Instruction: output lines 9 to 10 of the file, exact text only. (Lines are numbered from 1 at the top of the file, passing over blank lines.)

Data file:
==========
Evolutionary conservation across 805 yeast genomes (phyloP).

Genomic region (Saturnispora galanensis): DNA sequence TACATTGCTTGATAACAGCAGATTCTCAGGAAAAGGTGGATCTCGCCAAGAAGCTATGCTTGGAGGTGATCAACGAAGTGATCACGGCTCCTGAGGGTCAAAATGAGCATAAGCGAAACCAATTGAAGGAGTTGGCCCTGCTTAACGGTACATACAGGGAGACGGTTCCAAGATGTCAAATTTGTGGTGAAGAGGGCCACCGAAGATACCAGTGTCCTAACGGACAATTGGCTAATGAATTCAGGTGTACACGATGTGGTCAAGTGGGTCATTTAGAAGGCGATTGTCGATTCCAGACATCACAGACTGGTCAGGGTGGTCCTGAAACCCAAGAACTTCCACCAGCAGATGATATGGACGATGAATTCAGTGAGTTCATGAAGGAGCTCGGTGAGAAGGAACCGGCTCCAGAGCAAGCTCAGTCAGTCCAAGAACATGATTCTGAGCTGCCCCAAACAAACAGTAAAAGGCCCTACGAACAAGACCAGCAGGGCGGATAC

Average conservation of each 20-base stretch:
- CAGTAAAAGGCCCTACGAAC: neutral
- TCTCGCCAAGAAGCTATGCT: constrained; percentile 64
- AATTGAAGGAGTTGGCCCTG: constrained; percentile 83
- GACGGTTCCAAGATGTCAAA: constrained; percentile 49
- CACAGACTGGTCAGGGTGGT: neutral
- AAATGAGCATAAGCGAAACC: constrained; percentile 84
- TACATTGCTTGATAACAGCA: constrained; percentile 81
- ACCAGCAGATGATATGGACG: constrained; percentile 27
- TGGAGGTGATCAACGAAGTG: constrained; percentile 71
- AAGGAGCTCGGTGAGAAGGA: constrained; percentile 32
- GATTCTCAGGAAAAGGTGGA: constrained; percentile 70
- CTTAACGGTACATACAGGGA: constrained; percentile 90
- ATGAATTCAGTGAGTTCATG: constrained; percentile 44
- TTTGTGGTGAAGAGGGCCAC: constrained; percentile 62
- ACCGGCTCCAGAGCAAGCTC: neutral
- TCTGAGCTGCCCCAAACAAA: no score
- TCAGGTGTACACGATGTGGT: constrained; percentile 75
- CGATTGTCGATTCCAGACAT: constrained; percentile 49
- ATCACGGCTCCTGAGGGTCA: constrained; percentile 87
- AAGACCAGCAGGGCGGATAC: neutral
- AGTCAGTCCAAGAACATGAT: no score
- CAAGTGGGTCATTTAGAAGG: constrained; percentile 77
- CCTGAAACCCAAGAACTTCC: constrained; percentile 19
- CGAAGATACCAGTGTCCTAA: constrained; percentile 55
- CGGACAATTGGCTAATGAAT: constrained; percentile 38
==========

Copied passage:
- AAATGAGCATAAGCGAAACC: constrained; percentile 84
- TACATTGCTTGATAACAGCA: constrained; percentile 81